Why Are You Leaving Your Prospect’s Business Card on the Table?

September 11, 2013 | by Dan Kraus

This is a guest post from our friend Randy Collins at Strategies Group

Imagine your best client introducing you to a business associate whose company may need the very thing that your company specializes in, the same service you provided to that top tier client. For most of us, this doesn’t happen often enough. Now imagine taking the business card and information received from this new connection and tossing it into the trash can. That is what most of us are doing on a daily basis.

What many have failed to realize is that the business card has been replaced by an internet version called LinkedIn. The handshake over lunch at the country club has given way to a LinkedIn “connection” invitation. The LinkedIn network recently announced it has passed the 200 Million user mark. Forty Six percent (46%) of those users have over 500 connections to other LinkedIn members and over 60% of all these users have incomes over $93,000. That is a lot of business cards, a lot of potential introductions and a lot of saved lunch money at the club. If used appropriately, LinkedIn is a non-threatening, non-aggressive way to stay connected to those in your circles and allows you to seek the opportunity to help others based on proper introductions and meaningful connections. Don’t get me wrong, the importance of personal relationships in business will never go away; however the path to starting those relationships has taken a new turn.

I know this because we lived it here at Strategies Group. Our firm has been very successful in helping companies in the construction, distribution and service industries get the most out of their technology investment and we believe we add great value to each relationship. Our relationship building techniques have pretty much remained the same for more than 13 years. We attend trade shows and are active members in local industry associations, we meet with those in our clients’ centers of influence (CPAs, Bonding Agents, Industry consultants, etc.) and we pick up the phone and call prospective clients. When we started to notice a downward trend in our ability to meet prospective clients who may need our expertise, it became clear that our tried and true recipe has become a little stale. It was time to add a little zing and tweak our methods for identifying and meeting these potential clients.

The answer came after a prompting from a business mentor of mine who encouraged me to try LinkedIn. This was the second time a well regarded marketing mind guided me this way. Dan Kraus at Leading Results also extolled the praises of social media marketing with a plan that included LinkedIn. Okay, you don’t have to beat me over the head too many times! My plan was to challenge my sales team to reach out to our current 1,700+ client base and connect electronically to as many of them as possible through LinkedIn. I asked them to dedicate two hours of their time each day for one week to identify and connect with our current clients. It became obvious very quickly that most of our clients have connections within their industry (our core market) with companies who could probably use our expertise. While the sales reps were skeptical at first, they persevered and completed the week long exercise.

While the experience itself was challenging and exciting, the results really stoked our sales reps. Within one week, a newly established LinkedIn electronic client connection who happened to be in the middle of the buying process reached out to us to help them solve a problem. This prospect quickly turned into a client and we were able to help them with a major inefficiency in their business. The sales rep was rewarded with a sale, the company had a happy new client and the new client had a solution to their problem. A few days later a second new connection who was beginning their buying process contacted us after noticing us through a mutual LinkedIn connection. We have been working diligently with this prospect and they should be a satisfied, valued customer by month’s end. While this is definitely not the norm, it is a great picture of what could happen by expanding your marketing into the electronic realm. LinkedIn connections are now a measured part of our sales activity plan.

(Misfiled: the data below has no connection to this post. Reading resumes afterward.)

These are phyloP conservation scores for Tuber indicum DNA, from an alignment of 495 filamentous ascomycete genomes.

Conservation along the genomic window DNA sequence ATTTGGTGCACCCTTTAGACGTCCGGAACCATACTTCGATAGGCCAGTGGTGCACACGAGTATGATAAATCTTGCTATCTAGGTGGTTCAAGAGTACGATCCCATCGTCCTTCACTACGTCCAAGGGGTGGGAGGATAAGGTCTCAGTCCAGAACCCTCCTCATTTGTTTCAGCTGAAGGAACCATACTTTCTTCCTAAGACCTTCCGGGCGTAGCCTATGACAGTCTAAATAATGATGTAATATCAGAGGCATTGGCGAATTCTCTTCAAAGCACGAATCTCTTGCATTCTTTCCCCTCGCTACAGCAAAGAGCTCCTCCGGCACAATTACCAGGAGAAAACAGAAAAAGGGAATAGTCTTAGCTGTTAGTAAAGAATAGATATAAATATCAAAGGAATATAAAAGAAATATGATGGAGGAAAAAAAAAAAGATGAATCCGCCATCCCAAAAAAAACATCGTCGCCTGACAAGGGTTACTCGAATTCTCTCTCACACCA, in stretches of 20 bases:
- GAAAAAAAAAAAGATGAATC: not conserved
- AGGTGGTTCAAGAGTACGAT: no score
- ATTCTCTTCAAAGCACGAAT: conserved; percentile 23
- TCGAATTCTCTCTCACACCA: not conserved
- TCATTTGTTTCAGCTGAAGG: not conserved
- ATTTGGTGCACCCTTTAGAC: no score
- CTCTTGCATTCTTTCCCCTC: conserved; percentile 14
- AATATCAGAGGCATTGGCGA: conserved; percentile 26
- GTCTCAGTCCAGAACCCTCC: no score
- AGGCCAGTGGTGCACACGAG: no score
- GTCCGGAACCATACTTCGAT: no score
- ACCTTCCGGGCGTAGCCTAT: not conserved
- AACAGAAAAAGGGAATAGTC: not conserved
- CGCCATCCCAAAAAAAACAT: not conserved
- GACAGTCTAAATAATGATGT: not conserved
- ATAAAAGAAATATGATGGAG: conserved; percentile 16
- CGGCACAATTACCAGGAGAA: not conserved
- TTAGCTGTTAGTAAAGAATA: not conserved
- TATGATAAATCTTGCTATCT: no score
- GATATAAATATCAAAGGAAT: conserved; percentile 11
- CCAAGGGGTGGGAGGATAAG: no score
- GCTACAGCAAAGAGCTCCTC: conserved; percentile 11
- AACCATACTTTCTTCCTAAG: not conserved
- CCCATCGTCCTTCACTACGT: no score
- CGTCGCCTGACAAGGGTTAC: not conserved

Like all good marketing ideas, LinkedIn is only effective in the long run if used responsibly. This requires some time and effort to identify those people you already know on LinkedIn and then finding those people within your expanded network who truly need your services. Asking for an electronic introduction from a commonly known LinkedIn user is a great way to avail your company to a potential client but don’t be afraid to seek out the contacts that have raised their hands in the past for your assistance and ask to connect with them too. You may be pleasantly surprised by the results.







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Topics: Referral marketing, Linked-In, Tactics

Dan Kraus

Written by Dan Kraus

With more than two decades of experience in sales, marketing, and go-to-market strategies, Dan Kraus has developed a deep portfolio of experiences that he now uses to help small businesses profitably grow their businesses. As an entrepreneur, Dan understands the challenges of growing a business with limited capital and human resources. As a line of business manager in larger companies such as SAP America and Great Plains Software (now part of Microsoft), his experience launching new business ventures inside reputable organizations established his reputation as a creative and effective executive that could both plan and execute within corporate confines.

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